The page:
It seems you can’t watch or read the news without seeing something about the Zika virus. What does this mean for people with chronic conditions?
• Zika virus kills developing brain cells causing the birth defect microcephaly in children born to women who contract the virus while pregnant. This is why the Centers for Disease Control (CDC) has issued travel warnings for women who are pregnant or plan to become pregnant to countries where the disease has been found. A list of these countries are available at the CDC’s website.
• The primary mode of transmission is the Aedes mosquito. It is also possible for men to transmit it sexually. While there have been multiple reports of blood transfusion cases in Brazil none have been reported in the US as of Feb. 1, 2016. Once a person has been infected, he or she is likely to be protected from future infections.
• As of March 2, the CDC reports 153 cases of travel associated Zika virus disease in the US. No locally acquired cases have been reported
• Only 1 in 5 people exhibits symptoms, which may include fever, rash, joint pain and redness in the whites of the eye. It has not been viewed as a severe infectious disease until now.
• There is no treatment, but over the counter pain relief medications work well.
So if you are a woman who is pregnant or planning to become pregnant, or the sex partner of a woman who is pregnant or planning to become pregnant, take pre cautionary measures by not traveling to areas where Zika is known to be present.
Are there risks for those with chronic conditions? The one group that may be impacted are those with chronic pain, since Zika can cause joint pain. To date, there have been no documented reports of long-term joint pain or the development of arthritis in people infected with Zika. Learn more about this at Practical Pain Management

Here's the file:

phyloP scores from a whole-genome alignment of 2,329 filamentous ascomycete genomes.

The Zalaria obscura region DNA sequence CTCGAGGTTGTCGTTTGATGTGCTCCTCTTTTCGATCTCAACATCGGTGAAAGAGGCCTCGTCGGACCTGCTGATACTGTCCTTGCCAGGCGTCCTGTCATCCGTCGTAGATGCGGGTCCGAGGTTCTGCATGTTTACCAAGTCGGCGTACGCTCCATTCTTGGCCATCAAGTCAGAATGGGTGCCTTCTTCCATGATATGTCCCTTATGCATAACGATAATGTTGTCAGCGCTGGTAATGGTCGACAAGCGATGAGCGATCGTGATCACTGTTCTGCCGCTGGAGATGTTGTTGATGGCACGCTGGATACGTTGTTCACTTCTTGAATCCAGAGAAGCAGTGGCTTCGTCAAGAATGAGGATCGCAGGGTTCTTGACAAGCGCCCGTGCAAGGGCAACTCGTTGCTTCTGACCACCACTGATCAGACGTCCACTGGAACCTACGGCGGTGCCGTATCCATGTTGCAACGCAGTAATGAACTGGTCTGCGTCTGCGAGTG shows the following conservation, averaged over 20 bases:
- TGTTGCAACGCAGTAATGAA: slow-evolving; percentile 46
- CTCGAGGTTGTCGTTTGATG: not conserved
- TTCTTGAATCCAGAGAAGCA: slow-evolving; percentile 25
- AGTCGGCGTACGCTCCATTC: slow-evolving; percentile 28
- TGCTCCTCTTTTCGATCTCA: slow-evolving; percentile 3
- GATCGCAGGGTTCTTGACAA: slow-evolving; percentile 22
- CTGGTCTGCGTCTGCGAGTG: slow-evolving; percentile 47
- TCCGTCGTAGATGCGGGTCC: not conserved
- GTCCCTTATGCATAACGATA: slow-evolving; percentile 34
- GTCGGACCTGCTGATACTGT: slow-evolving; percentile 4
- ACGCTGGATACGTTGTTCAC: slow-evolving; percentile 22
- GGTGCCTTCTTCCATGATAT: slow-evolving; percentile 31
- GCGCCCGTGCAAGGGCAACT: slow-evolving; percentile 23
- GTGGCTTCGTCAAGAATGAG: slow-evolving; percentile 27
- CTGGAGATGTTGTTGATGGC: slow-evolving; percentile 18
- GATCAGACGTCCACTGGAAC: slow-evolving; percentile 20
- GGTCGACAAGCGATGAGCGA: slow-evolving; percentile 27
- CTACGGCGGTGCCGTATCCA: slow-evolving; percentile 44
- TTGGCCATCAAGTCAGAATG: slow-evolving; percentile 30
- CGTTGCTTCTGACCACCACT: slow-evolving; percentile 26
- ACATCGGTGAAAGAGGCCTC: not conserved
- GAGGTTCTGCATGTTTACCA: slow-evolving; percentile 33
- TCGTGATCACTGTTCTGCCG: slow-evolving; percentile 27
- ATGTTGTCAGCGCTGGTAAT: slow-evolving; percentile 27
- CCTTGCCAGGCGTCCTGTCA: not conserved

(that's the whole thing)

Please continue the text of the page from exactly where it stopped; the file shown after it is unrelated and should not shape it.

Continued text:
With increased research, more will be learned about Zika and whether it is a possible cause of a chronic condition and/or if it could exacerbate an existing one.
Prevention is key: In addition to the CDC prevention guidelines, in February, Consumer Reports issued a report on insect repellants that work against Zika. The most effective products against Aedes mosquitoes were Sawyer Fisherman's Formula Picaridin and Natrapel 8 Hour, which each contain 20 percent picaridin, and Off! Deepwoods VIII, which contains 25 percent deet. They kept mosquitoes from biting for about 8 hours. (The Sawyer product was more effective at repelling ticks than the deet products we tested, making it our top insect repellent overall.) Repel Lemon Eucalyptus, containing 30 percent lemon eucalyptus, stopped bites for 7 hours. The IR3535 products didn’t make our list of recommended sprays. Neither did products that contained 5 percent picaridin or 7 percent deet. The Most Effective Insect Repellents (Consumer Reports)